It is easy to make a float and it is easy for suburban districts that are 90%+ white and middle to upper class say 'We support ALL people.  OUR schools are welcoming to EVERYONE.'  That is the definition of hashtag advocacy and elitist slacktivism.

If the occupational therapy profession wants to celebrate settlement houses and if they want to support open immigration policies then its members should come to Buffalo NY or work in similarly distressed communities.  What is the current reality?  Non profit human service agencies struggle to find people who are even willing to enter these neighborhoods.

That is not a demonstration of values consistent with Hull House.

Please read embedded links - all containing very important context.

Thursday, December 22, 2016

Isabel Gladwin Barton: Wife, Helpmeet, and Collaborator

According to publicly available records and genealogy databases, Isabel Gladwin Newton was born on July 21, 1891, in Geneva, New York, to Mary Risley Gladwin, age 24, and Frank Ellsworth Newton, age 28.

Isabel Gladwin Newton met George Barton when she was twenty five years old and working as a bookeeper in a preserving and canning plant.  She responded to his contact and offer for work; she reported being particularly motivated by the salary of $15 per week, which was more than her $11 weekly salary at the plant. She began working for him on August 1, 1916. (Barton, 1968).

She reported being "drawn to him from the very first" and immediately began acting as his secretary and helping him with the publication of several articles and books.  She also provided significant material support to Barton in helping to manage his correspondence and organize materials for the First Consolation House Conference and founding of the National Society for the Promotion of Occupational Therapy in March 1917.

Prior to this she did not have experience with occupational therapy.  At the presentation before the Western New York Occupational Therapy Association at the Clifton Springs Sanitarium on May 16, 1947, she stated

To go back to the calling of the conference at Consolation House prior to the formation of the National Society, Mr. Barton had contacted four leaders in their various fields, and so it was that these five zealous workers in the subject, with a very young, most inexperienced though intensely interested sixth, the young secretary, came together at Consolation House in March 1917.

She served aptly as the first secretary of the National Society of the Promotion of Occupational Therapy.  Review of the correspondence between Barton and Dunton at the time indicates that Isabel Newton was able to effectively coordinate the development of mailing and membership lists, dues collection, and many other tasks that were critical for the new profession.  In fact, following her resignation, it is clear that the record keeping associated with the group was a significant challenge for her successors.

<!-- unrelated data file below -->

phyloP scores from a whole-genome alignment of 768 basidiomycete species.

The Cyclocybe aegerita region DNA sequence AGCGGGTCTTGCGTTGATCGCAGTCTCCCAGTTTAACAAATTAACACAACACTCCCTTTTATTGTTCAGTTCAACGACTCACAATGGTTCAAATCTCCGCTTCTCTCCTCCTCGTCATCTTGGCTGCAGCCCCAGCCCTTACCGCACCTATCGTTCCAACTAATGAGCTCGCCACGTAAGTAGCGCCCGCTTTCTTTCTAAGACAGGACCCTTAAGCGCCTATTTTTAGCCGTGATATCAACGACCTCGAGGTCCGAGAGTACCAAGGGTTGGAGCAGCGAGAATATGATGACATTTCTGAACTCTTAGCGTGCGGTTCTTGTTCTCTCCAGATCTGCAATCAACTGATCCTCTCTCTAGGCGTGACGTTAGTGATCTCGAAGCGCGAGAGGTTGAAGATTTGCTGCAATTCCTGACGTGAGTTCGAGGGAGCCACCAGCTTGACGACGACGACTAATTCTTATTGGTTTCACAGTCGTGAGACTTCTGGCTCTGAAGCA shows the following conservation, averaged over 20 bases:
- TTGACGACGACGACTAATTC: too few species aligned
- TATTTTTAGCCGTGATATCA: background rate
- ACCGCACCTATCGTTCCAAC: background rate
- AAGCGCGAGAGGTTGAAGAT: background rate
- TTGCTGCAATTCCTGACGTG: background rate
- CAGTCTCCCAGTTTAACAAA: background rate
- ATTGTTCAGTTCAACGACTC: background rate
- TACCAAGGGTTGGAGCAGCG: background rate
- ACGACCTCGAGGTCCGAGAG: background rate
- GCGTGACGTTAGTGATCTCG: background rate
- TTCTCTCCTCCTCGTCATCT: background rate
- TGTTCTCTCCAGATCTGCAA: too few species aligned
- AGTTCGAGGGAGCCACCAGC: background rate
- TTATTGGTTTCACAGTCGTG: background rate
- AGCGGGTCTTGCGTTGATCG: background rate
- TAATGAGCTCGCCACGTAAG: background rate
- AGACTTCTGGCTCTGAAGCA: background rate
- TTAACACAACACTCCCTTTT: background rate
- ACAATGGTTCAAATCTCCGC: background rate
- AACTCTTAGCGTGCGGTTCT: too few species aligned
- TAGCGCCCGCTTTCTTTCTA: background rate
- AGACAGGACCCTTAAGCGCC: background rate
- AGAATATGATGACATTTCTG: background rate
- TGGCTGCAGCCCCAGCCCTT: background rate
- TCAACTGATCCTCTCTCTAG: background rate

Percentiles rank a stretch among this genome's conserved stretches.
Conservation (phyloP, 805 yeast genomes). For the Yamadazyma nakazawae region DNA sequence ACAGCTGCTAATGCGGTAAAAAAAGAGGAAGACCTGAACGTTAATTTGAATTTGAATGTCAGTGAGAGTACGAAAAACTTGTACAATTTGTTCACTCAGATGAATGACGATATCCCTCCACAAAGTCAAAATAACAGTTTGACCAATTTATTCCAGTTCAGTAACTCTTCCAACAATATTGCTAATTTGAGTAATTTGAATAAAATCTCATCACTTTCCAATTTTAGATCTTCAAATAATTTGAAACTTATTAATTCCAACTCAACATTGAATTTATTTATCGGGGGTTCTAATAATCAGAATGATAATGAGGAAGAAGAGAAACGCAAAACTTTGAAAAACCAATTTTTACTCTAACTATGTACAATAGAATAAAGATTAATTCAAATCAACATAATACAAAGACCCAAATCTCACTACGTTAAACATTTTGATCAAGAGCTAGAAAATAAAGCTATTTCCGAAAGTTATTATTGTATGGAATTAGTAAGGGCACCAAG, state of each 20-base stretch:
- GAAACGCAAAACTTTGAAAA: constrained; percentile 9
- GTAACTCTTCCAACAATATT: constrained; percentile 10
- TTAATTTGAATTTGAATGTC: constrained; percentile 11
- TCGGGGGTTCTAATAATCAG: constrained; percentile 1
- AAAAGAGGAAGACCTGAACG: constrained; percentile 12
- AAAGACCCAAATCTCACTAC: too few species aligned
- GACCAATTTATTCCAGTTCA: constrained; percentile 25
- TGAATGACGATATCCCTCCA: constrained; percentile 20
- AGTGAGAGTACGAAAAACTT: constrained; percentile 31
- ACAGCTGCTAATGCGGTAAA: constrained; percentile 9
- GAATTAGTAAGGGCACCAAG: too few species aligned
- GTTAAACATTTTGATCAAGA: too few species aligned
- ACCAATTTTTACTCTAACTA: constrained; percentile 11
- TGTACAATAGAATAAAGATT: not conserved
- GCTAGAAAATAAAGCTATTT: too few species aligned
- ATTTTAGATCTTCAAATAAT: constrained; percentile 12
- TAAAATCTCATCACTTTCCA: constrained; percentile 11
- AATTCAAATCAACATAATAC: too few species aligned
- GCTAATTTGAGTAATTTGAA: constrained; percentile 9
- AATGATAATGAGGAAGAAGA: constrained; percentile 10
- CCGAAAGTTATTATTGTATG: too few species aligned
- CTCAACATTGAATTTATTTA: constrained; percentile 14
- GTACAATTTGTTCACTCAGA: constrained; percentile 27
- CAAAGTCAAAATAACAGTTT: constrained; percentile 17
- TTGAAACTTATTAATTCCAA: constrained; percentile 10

Isabel Newton married George Barton on May 6, 1918.  She continued serving as secretary to George Barton and Consolation House.  In Barton's book, Teaching the Sick: A Manual of Occupational Therapy and Re-Education, he dedicates the book to Isabel and writes:

To Isabel Gladwin Barton
My Wife, Helpmeet, and Collaborator

All of this evidence indicates that Isabel Gladwin Barton, although young and inexperienced and certainly not a luminary in any field such as nursing or medicine or social work or teaching or architecture, was still a critical point of support for George Barton.  George had ongoing challenges with disability and there is no doubt that his wife Isabel helped him to achieve the goals that he set out for himself.

The November 2013 AOTF Research Resources has a column entitled Occupational Therapy: History in Focus.  That article includes an inaccurate description of Isabel Barton.  The article states

Every dutiful occupational therapy student is led through the profession's "catechism" of history; typically memorizing the names of the OT founders pictured in the famous photo shown here. Of course, serious students know that some of the key players responsible for occupational therapy's emergence are not even pictured; and one who was pictured (Isabel Newton, secretary and paramour to Mr. Barton) was largely incidental. 

I believe that use of the term 'paramour' trivializes the important work that Isabel did for the National Society for the Promotion of Occupational Therapy in general and for George Barton in particular.  Following her husband's death she withdrew from active participation in occupational therapy, focusing on raising their young child.  She regularly followed the developments in the occupational therapy field and as noted above was called upon to present the history of the occupational therapy founding at several important events (30th anniversary, 50th anniversary).